Changing Coefficients of Covariate derivative

Given an affine connection $$\nabla_X$$ on some vector field $$X,Y \in \mathcal{V}(M)$$ I want to compute its form with local coefficients $$\Gamma^k_{ij}$$. I.e.

$$\nabla_X(Y)|_U = \sum_{i=1}^{n} a_i \nabla_{\frac{\partial}{\partial x_i}}(\sum_{j=1}^{n}b_j \frac{\partial}{\partial x_j}) = \sum_{i,j = 1}^{n} [a_i b_j \nabla_{\frac{\partial}{\partial x_i}}(\frac{\partial}{\partial x_j})+a_i \frac{\partial b_j}{\partial x_i}\frac{\partial }{\partial x_j}]$$

I know, that $$\nabla_{\frac{\partial}{\partial x_i}}(\frac{\partial}{\partial x_j}) = \sum_{k=1}^{n} \Gamma_{ij}^k \frac{\partial}{\partial x_k}$$ on the open subspace $$(U,\varphi) \in M$$. Given another open subspace $$(V,\phi)$$, with coordinates $$y_1, \ldots y_n$$. Given the closed form of the covariate derivative on $$V$$

$$\nabla_{\frac{\partial}{\partial y_r}}(\frac{\partial}{\partial y_s}) = \sum_{t=1}^{n} \tilde\Gamma_{rs}^t \frac{\partial}{\partial y_t}$$

I want to show that I can express the local coefficients by the following expression:

$$\tilde\Gamma_{rs}^t = \sum_{i,j,k=1}^{n} \frac{\partial x_i}{\partial y_r}\frac{\partial x_j}{\partial y_s}\frac{\partial y_t}{\partial x_k} \Gamma_{ij}^k + \sum_{j=1}^{n} \frac{\partial^2 x_j}{\partial y_r \partial y_s}\frac{\partial y_t}{\partial x_j}$$

We can use the fact that $$\frac{\partial }{\partial y_r} = \sum_i \frac{\partial x_i}{\partial y_r} \frac{\partial }{\partial x_i}.$$

Then we can use your expression for $$\nabla_X(Y)$$, with $$X = \sum_i a_i \frac{\partial }{\partial x_i}, \ \ \ \ \ a_i := \frac{\partial x_i}{\partial y_r},$$ $$Y = \sum_j b_j \frac{\partial }{\partial x_j}, \ \ \ \ \ b_j := \frac{\partial x_j}{\partial y_s}.$$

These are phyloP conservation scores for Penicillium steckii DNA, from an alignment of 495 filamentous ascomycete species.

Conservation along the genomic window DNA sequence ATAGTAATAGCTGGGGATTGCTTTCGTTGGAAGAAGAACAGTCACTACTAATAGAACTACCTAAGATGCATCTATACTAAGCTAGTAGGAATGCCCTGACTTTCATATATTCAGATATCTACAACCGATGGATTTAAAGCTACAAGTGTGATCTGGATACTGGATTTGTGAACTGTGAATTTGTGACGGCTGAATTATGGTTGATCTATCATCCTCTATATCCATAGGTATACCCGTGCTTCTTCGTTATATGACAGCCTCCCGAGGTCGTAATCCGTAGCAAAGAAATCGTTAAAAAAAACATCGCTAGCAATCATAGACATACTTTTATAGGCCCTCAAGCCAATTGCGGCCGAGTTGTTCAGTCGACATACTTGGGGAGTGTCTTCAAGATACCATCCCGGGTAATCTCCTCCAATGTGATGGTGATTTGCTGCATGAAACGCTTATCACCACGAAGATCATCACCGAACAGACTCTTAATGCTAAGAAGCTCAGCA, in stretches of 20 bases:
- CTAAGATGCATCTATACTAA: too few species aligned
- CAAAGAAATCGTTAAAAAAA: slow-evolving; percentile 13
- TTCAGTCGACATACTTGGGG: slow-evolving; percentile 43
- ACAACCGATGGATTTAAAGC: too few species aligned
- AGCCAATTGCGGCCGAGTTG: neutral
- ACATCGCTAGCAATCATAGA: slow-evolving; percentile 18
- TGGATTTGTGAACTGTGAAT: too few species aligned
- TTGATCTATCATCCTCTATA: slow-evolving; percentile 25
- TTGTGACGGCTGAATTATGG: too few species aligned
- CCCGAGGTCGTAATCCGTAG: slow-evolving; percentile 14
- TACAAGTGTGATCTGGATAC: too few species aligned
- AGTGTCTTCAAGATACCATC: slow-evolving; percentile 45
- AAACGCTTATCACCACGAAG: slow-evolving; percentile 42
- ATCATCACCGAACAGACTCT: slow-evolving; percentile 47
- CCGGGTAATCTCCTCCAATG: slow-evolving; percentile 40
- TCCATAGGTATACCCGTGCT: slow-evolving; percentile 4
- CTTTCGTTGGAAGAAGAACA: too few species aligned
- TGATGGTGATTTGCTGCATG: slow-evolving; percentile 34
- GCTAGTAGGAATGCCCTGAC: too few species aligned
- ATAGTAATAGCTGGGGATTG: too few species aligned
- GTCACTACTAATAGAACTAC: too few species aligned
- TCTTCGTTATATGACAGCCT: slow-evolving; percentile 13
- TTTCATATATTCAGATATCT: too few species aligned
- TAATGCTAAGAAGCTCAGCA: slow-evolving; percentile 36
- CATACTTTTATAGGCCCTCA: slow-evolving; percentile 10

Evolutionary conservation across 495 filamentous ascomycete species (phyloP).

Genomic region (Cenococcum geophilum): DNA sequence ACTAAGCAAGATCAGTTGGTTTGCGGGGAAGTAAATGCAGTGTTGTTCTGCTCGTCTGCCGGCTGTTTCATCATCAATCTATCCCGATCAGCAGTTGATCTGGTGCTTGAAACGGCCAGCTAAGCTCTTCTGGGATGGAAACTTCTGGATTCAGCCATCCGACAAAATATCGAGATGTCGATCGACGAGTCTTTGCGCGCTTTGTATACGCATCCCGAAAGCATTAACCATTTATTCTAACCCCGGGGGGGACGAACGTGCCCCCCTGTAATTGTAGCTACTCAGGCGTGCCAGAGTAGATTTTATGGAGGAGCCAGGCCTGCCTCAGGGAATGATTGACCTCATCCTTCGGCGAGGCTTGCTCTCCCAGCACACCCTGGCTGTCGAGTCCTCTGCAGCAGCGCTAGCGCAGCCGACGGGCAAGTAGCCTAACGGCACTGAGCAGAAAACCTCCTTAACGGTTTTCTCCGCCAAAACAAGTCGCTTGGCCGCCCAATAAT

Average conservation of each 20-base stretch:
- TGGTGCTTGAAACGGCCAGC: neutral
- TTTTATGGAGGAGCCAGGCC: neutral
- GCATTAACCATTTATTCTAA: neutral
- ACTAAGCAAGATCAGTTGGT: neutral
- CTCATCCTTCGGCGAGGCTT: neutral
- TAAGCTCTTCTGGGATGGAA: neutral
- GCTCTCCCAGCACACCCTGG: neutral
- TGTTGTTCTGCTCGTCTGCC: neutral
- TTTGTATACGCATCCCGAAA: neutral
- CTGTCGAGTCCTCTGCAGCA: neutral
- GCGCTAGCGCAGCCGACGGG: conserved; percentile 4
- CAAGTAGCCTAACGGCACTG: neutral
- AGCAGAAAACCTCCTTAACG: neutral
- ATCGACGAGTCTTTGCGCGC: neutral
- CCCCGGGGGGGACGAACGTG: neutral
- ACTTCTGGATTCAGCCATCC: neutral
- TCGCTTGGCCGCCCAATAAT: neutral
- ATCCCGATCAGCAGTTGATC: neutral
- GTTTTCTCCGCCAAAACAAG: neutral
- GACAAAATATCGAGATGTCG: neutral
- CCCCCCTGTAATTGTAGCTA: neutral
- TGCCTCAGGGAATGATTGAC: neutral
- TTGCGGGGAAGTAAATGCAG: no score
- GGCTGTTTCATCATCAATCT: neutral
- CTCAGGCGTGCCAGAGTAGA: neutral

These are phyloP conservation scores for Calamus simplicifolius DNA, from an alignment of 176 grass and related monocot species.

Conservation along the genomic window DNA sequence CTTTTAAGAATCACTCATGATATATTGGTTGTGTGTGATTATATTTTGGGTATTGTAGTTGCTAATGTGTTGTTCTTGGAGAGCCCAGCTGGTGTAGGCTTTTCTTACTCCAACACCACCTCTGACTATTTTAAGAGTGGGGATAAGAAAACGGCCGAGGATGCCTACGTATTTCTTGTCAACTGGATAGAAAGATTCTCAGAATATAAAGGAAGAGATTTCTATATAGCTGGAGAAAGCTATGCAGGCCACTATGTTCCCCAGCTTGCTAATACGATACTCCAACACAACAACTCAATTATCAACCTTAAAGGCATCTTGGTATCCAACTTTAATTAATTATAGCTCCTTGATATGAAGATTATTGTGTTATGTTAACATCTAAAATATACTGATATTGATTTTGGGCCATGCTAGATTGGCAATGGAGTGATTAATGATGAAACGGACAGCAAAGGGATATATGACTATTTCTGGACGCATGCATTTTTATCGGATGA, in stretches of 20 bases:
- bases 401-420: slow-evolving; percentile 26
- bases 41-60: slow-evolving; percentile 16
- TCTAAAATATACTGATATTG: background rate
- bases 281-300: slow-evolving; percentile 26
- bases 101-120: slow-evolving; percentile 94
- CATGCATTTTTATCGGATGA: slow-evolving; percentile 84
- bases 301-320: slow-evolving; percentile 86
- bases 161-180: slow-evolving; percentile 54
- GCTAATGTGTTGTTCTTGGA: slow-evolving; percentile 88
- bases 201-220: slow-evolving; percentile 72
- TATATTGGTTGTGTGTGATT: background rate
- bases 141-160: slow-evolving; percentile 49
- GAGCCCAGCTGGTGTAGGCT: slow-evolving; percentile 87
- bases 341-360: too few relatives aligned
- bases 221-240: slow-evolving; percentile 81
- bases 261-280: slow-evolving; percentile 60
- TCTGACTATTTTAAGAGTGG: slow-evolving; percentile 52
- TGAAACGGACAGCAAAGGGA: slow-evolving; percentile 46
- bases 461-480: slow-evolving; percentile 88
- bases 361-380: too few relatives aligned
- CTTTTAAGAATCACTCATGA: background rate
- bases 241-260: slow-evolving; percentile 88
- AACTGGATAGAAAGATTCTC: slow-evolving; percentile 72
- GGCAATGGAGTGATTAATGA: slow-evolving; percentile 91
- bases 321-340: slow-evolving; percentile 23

This gives $$\nabla_{\frac{\partial }{\partial y_r}} \left( \frac{\partial}{\partial y_s}\right) = \sum_{i,j,k} \frac{\partial x_i}{\partial y_r}\frac{\partial x_j}{\partial y_s}\Gamma^k_{ij} \frac{\partial}{\partial x_k} + \sum_{i,j} \frac{\partial x_i}{\partial y_r} \frac{\partial}{\partial x_i} \left( \frac{\partial x_j}{\partial y_s} \right)\frac{\partial}{\partial x_j}.$$

By the chain rule, $$\sum_{i} \frac{\partial x_i}{\partial y_r} \frac{\partial}{\partial x_i} f = \frac{\partial f}{\partial y_r}$$ for any function $$f$$, so our above expression simplifies to

$$\nabla_{\frac{\partial }{\partial y_r}} \left( \frac{\partial}{\partial y_s}\right) = \sum_{i,j,k} \frac{\partial x_i}{\partial y_r}\frac{\partial x_j}{\partial y_s}\Gamma^k_{ij} \frac{\partial}{\partial x_k} + \sum_{j} \frac{\partial^2 x_j}{\partial y_s \partial y_r} \frac{\partial}{\partial x_j}.$$

Finally, we use $$\frac{\partial }{\partial x_k} = \sum_t \frac{\partial y_t}{\partial x_k} \frac{\partial }{\partial y_t}$$ to get $$\nabla_{\frac{\partial }{\partial y_r}} \left( \frac{\partial}{\partial y_s}\right) = \sum_{i,j,k,t} \frac{\partial x_i}{\partial y_r}\frac{\partial x_j}{\partial y_s}\Gamma^k_{ij} \frac{\partial y_t}{\partial x_k} \frac{\partial }{\partial y_t}+ \sum_{j, t} \frac{\partial^2 x_j}{\partial y_s \partial y_r} \frac{\partial y_t}{\partial x_j} \frac{\partial }{\partial y_t}.$$

• Thank you! I couldn't manage to get the terms right. Now I'll exercise again.
– user582360
Mar 8 '19 at 14:29